The eurozone's trade surplus grew more than expected in June from June a year ago, data showed on Monday (18 August). However, the improved surplus does not yet reflect the full effect of sanctions and counter-sanctions imposed by the European Union and Russia over the conflict in Ukraine.
The international trade balance of the 18 countries sharing the euro grew to €16.8 billion in June from €15.7 billion in June last year, as exports rose more than imports. It was up from the €15.4 billion surplus recorded in May.
Germany's Angela Merkel promised the Baltic states yesterday (18 August) that NATO would defend them, although it would not send permanent combat troops, but would increase manoeuvres in the region.
Latvia, Estonia and Lithuania - former Soviet republics with their own Russian-speaking minorities - are increasingly anxious that the conflict in Ukraine and Russia's annexation of Crimea could herald destabilisation in their own region by Moscow.
EXCLUSIVE / More European non-profit groups have thrown their weight behind a call by Greenpeace and HEAL for the European Commission to scrap the position of its Science Tsar, Anne Glover, in a letter sent to the incoming EU president, Jean-Claude Juncker, which EurActiv has seen.
Dozens of people, including women and children, were killed as they fled fighting in eastern Ukraine yesterday (18 August) when their convoy of buses was hit by rocket fire, military spokesmen said.
Ukraine accused pro-Russian rebels of targeting the convoy, which it said was bearing white flags when it was hit near the eastern city of Luhansk. The separatists denied responsibility for the attack and one rebel leader suggested the incident might never have taken place.
EU farmers will get financial help of up to €125 million to help them cope with the impact of Russia's ban on most Western food imports, which has created a glut of fruit and vegetables in peak harvest time, the European Commission said on Monday (18 August).
Russia has declared a one-year embargo on meat, fish, dairy, fruit and vegetables from the United States, the European Union, Canada, Australia and Norway in retaliation for Western economic sanctions over Moscow's actions in Ukraine.
According to latest opinion polls, Klaus Iohannis, an ethnic German and candidate for President of the centre-right Romanian coalition PNL-PDL, is expected to face the leftist Prime Minister Victor Ponta at the second round of the presidential election to be held in November.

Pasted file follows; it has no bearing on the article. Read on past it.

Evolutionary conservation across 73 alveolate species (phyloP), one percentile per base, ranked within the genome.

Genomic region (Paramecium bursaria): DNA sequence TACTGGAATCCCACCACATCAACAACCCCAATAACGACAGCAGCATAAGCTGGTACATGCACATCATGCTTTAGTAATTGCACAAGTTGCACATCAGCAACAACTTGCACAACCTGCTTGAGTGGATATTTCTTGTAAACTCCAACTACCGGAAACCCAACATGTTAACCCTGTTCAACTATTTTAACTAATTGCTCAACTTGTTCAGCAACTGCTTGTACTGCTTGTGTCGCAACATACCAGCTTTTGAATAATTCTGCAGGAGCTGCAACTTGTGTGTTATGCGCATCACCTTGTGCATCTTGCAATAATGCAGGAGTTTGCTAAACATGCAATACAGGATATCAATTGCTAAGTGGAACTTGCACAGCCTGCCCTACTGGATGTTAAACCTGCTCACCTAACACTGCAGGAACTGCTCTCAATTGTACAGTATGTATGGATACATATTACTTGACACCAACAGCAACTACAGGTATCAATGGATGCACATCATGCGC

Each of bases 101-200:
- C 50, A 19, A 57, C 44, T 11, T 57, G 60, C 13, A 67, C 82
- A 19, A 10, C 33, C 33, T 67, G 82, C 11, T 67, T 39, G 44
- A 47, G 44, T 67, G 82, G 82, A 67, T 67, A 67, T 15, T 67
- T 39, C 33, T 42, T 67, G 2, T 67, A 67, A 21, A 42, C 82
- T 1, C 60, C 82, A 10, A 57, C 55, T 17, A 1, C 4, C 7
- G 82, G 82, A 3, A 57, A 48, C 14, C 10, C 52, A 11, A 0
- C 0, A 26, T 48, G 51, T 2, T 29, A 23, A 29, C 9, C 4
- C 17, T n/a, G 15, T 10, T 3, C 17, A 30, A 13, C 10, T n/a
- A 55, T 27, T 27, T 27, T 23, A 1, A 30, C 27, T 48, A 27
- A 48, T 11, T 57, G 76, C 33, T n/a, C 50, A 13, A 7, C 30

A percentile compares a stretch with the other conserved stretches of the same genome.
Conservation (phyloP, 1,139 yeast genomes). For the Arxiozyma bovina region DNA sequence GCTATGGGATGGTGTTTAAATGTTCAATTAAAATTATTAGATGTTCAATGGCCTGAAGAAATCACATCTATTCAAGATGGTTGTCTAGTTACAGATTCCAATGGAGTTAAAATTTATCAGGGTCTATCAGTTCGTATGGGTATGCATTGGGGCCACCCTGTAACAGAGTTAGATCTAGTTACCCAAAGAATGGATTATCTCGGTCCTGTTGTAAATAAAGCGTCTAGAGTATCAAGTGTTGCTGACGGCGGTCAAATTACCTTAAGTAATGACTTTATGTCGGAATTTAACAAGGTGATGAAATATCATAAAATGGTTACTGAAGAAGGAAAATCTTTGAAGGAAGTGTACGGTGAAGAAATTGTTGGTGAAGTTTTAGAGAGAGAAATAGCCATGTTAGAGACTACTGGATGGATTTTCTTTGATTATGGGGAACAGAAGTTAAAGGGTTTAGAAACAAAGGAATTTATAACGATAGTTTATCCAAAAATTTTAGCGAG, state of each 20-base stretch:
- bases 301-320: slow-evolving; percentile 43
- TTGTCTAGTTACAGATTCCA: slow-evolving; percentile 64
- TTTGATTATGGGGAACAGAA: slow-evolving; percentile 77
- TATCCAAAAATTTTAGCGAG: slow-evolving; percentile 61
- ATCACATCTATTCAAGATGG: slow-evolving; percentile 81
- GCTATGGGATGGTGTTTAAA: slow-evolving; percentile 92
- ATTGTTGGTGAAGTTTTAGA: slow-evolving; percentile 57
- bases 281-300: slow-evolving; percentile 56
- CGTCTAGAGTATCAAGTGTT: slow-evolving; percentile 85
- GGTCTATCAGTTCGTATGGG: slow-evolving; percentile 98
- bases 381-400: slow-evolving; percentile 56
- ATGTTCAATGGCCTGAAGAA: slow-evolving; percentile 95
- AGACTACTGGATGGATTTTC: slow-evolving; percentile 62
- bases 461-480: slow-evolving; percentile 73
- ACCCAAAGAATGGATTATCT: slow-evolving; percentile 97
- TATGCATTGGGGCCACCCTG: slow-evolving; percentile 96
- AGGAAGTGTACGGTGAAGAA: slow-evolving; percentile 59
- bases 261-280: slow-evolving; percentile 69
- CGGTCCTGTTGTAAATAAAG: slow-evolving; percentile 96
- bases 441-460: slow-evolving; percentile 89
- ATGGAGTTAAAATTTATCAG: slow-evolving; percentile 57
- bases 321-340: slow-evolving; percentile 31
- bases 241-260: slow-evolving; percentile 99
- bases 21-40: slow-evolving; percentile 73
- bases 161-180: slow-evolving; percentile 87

The economic crisis has boosted growth in high-wage jobs. This has mainly benefited women, according to a study by Eurofound.
While high-wage jobs have been in demand, middle-wage jobs have been destroyed in huge numbers. The sectors which were most severely shaken by the crisis, manufacturing and construction, have a concentration of jobs in the mid-paying range.
EU member states with quicker school-to-work transitions have lower youth unemployment, a new study by Eurofound shows.
The study Mapping youth transitions in Europe by the tripartite body of the EU states that countries with a higher integration of school and work, through apprenticeship programmes or through more young people effectively combining school and early labour market experiences, display a smoother and quicker transition from school to work.
Europe's ageing nuclear fleet will undergo more prolonged outages over the next few years, reducing the reliability of power supply and costing plant operators many millions of dollars.
Nuclear power provides about a third of the European Union's electricity generation, but the 28-nation bloc's 131 reactors are well past their prime, with an average age of 30 years.
And the energy companies, already feeling the pinch from falling energy prices and weak demand, want to extend the life of their plants into the 2020s, to put off the drain of funding new builds.
EU ministers expressed on Friday (15 August) their concern about the outbreak of Ebola virus disease affecting several countries in West Africa among which are Guinea, Sierra Leone, Liberia and Nigeria.
This is the most severe outbreak yet recorded, having taken already more than a thousand lives, the foreign ministers stated. They expressed the sincere condolences of member countries and EU citizens to the African governments and peoples affected by the outbreak.